Gen X-er Still Insists Geo Metro Was Best Vehicle Ever Designed

A person is shown standing in front a blue 1993 Geo Metro after trying to sell a 2024 Chevy Silverado 1500.

RAVENNA, Ohio — A new model year always brings a lot of excitement to those in the market for a new vehicle. Across the industry, consumers are waiting with bated breath for new releases from our most legendary automakers.

At Cornell Chevrolet, the sales staff has eagerly awaited the 2024 Chevy Silverado 1500 and its fully electrified counterpart, the Chevy Silverado EV. “We’re all really excited,” explained Kurt Killroy, the showroom manager. “Well… almost all of us.”

Kilroy explained that Jesse “Stoney” McPhearson, the head of their parts department, shuns the news about new releases every year. While it might seem counterproductive that someone who works at a Chevy dealership has no interest in what the bowtie brand is up to year after year, Kilroy explained to us that McPhearson is a Geo loyalist and still drives a 1993 Geo Metro to this day, explaining that it’s not just the “pinnacle of automotive—nay, all—engineering” but a symbol of “unparalleled quality.”

We met up with the employee affectionately known as “Stoney” and were intrigued by his unique thought process.

His office in the parts department is a virtual time capsule of the decade known for its excessive irony. As we walked in, we were met with the scent of Dragon’s Blood incense and the sounds of Alice In Chains deep-cuts emanating from a battered boombox that had several timeworn marijuana leaf stickers resisting peeling off of it.

McPhearson greeted us with an unenthusiastic, “Oh, hey, man.” After exchanging pleasantries, he offered us some Snapple, and we talked about his affection for the retro two-door hatchback.

“Man, it was a fresh time period,” McPhearson said as he sparked a clove cigarette and drank the last of his Snapple. “Like, we had a pothead president, grunge was in, and everyone was wearing flannel.”

McPhearson went on to explain that having a 55-hp engine prevents him from the temptation to go over the speed limit and that the cassette deck ensures he keeps supporting physical media to help keep the recording industry alive. We were intrigued that this aspect of a cassette deck is so important, and we asked him to elaborate a bit more.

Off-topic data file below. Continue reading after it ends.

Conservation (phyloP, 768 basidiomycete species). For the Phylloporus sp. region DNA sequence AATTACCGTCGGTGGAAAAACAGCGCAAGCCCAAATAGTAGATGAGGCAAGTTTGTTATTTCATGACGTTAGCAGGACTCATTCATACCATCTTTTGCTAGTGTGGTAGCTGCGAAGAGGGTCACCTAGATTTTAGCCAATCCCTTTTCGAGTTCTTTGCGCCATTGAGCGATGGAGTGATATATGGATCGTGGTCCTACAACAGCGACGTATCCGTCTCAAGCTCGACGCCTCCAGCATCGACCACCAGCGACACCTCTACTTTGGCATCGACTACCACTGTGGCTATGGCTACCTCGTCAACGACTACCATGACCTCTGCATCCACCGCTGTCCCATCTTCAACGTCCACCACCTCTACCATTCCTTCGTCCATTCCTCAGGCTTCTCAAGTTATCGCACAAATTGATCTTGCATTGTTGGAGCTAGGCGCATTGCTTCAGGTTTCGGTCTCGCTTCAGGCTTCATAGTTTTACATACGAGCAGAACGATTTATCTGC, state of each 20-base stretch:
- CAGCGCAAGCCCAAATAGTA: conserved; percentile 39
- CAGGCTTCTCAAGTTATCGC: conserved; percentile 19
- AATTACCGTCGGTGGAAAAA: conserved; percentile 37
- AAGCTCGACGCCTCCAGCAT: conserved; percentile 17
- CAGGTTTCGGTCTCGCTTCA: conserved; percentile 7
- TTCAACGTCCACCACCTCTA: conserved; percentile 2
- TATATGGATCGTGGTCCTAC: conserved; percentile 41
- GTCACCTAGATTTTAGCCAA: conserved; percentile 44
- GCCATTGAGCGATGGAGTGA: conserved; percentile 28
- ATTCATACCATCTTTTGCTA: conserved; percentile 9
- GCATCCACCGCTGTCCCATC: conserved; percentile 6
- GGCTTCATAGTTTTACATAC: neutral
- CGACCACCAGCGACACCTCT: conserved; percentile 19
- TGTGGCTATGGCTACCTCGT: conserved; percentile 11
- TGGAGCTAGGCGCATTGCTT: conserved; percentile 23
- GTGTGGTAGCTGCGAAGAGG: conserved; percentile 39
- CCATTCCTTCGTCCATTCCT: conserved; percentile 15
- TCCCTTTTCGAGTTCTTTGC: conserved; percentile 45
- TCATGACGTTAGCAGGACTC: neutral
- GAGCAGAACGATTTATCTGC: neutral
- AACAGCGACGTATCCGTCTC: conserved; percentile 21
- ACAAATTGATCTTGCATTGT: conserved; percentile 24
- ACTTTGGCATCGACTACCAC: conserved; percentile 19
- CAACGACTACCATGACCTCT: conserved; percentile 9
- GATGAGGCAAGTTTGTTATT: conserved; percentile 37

“Man, no one buys tapes anymore. Everyone’s gotten lazy and just plays their favorite jams off their phones. What a waste.”

McPhearson also elaborated on why having a gas engine is so important. “Man, nothing will ever beat the feeling of being donked-out and driving to the filler station to get some Lays or something at, like, late at night.”

We reminded him that having an EV doesn’t prevent him from going to the service station to satisfy his “munchies.” McPhearson looked at us with bloodshot eyes and said, “It’s just not the same, man.”

McPhearson said that the Geo Metro was designed with the functional stoner of the 1990s in mind, saying, “It had good gas mileage, so it didn’t cut into the money you needed for an ounce, and it was even easier to hotbox with your friends and a few joints.” Nodding, he added, “Smaller cabin, quicker fog.”

Truthfully, we were somewhat impressed by the elder statesman’s affection for this antique economy car. In an age where vehicles like the Chevy Trailblazer are thought of as the economical choice for the average consumer, we were reminded that Generation X had some unique alternatives that were truly a wonder to behold.

We thoroughly enjoyed our time with Mr. McPhearson and, as a special treat, he invited us to sit in his Metro and hotbox it. While the upholstery had rotted away and the speakers had blown, this was an experience we won’t soon forget.


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